The Liquid Light went solidly dark

Why did the love of CO2 into MEG cool? Most of the target prices we mentioned above, those were in the heady days when oil sold for more than $25 a barrel. Oil has been in recovery, but chemical ventures have been struggling to find the benjamins until there’s clarity on something like $70-$80 oil. It’s beginning to look like springtime again, but let’s wait until we know more about the US economy under Trump, the EU economy without Britain and the China economy without a sky to see in the morning — before we get all excited, that is.

But Avantium had some special reasons to love this technology, and that made this especially appealing to them.

What did Avantium like? The 3 I Love Yous.

The Dutch are not as well known as lovers as, say, perhaps the Italians. But when it comes to the love of low-cost transformative IP, they can really start to remind you of Marvin Gaye crooning “Let’s Get it On”.

Here’s what’s to love about Liquid Light’s assets.

1. A really nice patent estate.

2. Reipes for making multiple chemical building blocks used in large existing markets, including oxalic acid, glycolic acid, ethylene glycol, propylene, isopropanol, methyl-methacrylate and acetic acid for the production of polymers, coatings and cosmetics.

3. Not conincidentally, both were working with Coca-Cola and Liquid Light’s technology was the missing piece for Avantium to produce, a 100% clear plastic renewable bottle. The 30% MEG content, that was the part Avnatium didn’t have.

Now does.

Reaction from Avantium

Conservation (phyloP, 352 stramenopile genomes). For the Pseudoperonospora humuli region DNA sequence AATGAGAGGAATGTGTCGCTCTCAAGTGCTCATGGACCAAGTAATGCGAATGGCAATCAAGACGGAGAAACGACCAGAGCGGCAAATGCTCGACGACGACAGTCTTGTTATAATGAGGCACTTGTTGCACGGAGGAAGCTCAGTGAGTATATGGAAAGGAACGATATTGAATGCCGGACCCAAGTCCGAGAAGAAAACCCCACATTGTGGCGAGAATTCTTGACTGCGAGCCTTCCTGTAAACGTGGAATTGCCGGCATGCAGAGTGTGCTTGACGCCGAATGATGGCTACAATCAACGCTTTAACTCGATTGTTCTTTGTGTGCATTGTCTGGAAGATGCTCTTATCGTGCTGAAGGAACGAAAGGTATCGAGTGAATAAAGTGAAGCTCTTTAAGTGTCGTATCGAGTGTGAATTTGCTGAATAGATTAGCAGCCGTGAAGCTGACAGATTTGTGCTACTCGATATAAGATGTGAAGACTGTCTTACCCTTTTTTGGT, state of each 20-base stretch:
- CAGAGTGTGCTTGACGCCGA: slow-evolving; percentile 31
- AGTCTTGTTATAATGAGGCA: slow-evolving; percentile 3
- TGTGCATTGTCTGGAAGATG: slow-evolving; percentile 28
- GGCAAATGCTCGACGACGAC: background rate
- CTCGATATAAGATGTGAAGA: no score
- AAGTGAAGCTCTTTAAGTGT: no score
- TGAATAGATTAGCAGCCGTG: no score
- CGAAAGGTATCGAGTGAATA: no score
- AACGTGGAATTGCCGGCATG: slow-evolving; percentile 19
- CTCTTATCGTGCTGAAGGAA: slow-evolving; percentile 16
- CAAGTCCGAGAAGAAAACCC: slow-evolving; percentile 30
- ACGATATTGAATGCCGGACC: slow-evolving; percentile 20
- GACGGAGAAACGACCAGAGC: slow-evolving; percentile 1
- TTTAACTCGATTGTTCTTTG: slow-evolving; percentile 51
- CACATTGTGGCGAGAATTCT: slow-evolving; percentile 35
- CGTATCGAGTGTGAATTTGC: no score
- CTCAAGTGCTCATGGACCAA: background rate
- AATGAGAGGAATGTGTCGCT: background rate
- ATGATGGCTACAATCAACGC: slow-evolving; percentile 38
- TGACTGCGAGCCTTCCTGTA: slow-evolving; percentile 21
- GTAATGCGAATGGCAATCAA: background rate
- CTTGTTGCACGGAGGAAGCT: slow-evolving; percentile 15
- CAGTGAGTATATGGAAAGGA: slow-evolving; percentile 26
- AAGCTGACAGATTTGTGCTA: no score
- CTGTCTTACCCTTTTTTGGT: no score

Blow me down, they’re pleased and delighted. How delighted?

Tom van Aken, Chief Executive Officer of Avantium, said: “The acquisition of Liquid Light is an important step in our strategy to create and commercialize breakthrough technologies in renewable chemistry. It will extend our capabilities beyond catalytic conversion of biomass. This acquisition will enable the development of a powerful technology platform on the basis of carbon dioxide feedstock, meaning it turns waste into valuable products such as chemicals and plastics.” Press release

Gert-Jan Gruter, Chief Technology Officer of Avantium said: “Electro-catalysis is an emerging technology in the chemical industry that is based on electrical energy and catalytic reactions to drive chemical reactions. The technology enables the use of renewable energy for example from wind farms or solar panels for the chemical industry resulting in a significantly improved carbon footprint. The extensive patent portfolio of Liquid Light brings Avantium in the top of the world’s Intellectual Property position in electrochemistry.”

Well, they should be. And given that LL had gone dark, we bet they picked it up for a song. A song in this case entitled “financial details of the transaction were not disclosed”, which is a popular tune despite its cryptic lyric.

More on the story.